C# is very much superior for beginners, and I wouldn't turn down on it for just one compiling error that I'm sure someone will help you fix very soon anyway. Take in mind that programming requires patience after all =P

### #7Imgelling  Members

Posted 19 December 2011 - 02:48 PM

I created a new Windows console project; commented out the generated code; and copy and pasted your code. Built without debugger (Ctrl+f5 for me).

Worked fine.

Just a few ideas...
1. Try creating a new project and copy/paste your code into it. Maybe a setting got messed up.
2. Rebuild the whole solution. Weird things happen to me and this fixes it sometimes (from menu, Build ->Rebuild Solution and the shortcut is set to Ctrl+Alt+F7 on mine)
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### #8colinhect  Members

Posted 19 December 2011 - 02:48 PM

T_T Maybe I should just go back to learning C++ then. The only thing I can imagine doing with C# is using XNA, unless somebody else wants to take a crack at my error.

Compiler errors should never be a reason to switch languages.

Perhaps this Stackoverflow thread can help?

### #9Philosogamer  Members

Posted 19 December 2011 - 03:00 PM

T_T Maybe I should just go back to learning C++ then. The only thing I can imagine doing with C# is using XNA, unless somebody else wants to take a crack at my error.

Compiler errors should never be a reason to switch languages.

Perhaps this Stackoverflow thread can help?

Nah. His program is less basic than mine. I don't have a GUI, and when I went into the options to see if I could change the Startup object, there were no options on the drop down menu.

And im totally kidding when I say I'm gonna give up for 1 stupid error. XD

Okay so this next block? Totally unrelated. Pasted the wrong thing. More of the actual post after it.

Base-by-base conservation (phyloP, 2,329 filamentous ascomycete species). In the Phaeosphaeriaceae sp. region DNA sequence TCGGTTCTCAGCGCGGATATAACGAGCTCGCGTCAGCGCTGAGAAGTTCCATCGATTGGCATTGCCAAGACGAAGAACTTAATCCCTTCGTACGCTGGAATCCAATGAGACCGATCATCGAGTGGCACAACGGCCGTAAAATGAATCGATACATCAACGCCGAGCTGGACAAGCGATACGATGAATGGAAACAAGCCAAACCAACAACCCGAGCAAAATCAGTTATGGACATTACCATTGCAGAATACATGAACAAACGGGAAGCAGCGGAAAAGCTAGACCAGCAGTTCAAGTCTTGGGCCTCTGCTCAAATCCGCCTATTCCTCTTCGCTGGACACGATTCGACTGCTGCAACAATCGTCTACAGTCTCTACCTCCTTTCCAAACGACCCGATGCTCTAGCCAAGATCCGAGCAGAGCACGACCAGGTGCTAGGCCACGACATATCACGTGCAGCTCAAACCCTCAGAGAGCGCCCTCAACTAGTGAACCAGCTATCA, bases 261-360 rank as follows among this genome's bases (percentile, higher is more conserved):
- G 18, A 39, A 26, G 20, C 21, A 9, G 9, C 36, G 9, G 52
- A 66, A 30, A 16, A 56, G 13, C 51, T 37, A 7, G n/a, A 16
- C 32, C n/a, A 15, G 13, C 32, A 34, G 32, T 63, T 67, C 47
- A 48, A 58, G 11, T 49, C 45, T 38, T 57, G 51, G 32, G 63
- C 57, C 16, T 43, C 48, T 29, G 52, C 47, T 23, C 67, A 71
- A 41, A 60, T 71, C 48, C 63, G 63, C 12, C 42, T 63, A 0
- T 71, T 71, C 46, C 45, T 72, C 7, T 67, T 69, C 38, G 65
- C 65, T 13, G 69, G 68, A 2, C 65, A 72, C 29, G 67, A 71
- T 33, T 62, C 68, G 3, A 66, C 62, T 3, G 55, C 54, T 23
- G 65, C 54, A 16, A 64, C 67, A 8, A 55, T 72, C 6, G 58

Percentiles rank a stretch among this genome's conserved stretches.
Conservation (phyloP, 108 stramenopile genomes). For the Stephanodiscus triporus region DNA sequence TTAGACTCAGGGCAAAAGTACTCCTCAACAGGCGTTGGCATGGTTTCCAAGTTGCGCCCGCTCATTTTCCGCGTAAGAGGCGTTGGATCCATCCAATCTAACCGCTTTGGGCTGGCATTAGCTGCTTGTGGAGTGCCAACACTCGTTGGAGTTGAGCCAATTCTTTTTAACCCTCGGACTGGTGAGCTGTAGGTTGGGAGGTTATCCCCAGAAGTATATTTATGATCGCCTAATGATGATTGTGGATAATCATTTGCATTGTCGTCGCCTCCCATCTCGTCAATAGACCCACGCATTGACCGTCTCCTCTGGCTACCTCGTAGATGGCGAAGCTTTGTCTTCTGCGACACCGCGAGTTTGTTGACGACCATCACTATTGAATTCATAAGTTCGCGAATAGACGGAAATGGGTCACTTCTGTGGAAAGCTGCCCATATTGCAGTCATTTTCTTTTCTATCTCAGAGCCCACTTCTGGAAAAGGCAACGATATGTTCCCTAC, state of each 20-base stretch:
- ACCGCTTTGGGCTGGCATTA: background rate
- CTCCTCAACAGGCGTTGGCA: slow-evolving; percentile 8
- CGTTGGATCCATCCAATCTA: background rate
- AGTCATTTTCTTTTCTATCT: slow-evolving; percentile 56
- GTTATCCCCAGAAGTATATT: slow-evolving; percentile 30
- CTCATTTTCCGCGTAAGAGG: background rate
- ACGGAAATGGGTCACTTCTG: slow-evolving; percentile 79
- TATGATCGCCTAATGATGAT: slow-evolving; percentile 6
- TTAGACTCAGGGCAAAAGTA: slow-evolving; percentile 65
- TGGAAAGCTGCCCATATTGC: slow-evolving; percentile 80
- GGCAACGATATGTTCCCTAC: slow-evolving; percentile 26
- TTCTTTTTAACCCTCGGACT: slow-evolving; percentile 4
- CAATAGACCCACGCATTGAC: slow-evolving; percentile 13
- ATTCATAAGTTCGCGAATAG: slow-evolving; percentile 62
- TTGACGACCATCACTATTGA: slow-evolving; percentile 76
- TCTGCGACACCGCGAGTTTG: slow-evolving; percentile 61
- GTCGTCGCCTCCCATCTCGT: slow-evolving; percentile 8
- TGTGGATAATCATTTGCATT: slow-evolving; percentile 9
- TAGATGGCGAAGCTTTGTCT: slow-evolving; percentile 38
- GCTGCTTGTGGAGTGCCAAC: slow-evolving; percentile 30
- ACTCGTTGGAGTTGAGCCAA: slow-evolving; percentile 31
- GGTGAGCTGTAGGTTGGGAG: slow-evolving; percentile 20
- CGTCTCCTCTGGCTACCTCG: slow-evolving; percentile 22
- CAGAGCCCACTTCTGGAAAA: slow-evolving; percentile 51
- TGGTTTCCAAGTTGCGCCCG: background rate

Happiness is not a life without problems, but rather the strength to overcome the problems that come our way. There is no such thing as a problem-free life; difficulties are unavoidable. But how we experience and react to our problems depends on us.

### #10Telastyn  Members

Posted 19 December 2011 - 03:28 PM

That compiles for me fine in Visual Studio 2010 using a C# Console Application from the default menu.

### #11Philosogamer  Members

Posted 19 December 2011 - 03:36 PM

What I'm doing is:

File > New > Project > Empty Project ... (oh lol)

Hm. So my problem was probably that I wasn't using the Solution Explorer to properly ad the .cs file. XD Are there other ways of properly adding 'items' to the project?
Happiness is not a life without problems, but rather the strength to overcome the problems that come our way. There is no such thing as a problem-free life; difficulties are unavoidable. But how we experience and react to our problems depends on us.

### #12KazenoZ  Members

Posted 19 December 2011 - 04:38 PM

You should probably not use the empty project template, just take the console application like suggested above.
Should solve any problem.

As for adding 'items'(I suppose you mean code files?), just right click the Source or Header folder in the Solution Explorer according to your file, and click Add, you can then add a new item using a template like you did when creating the folder, or add an existing item you might want to import.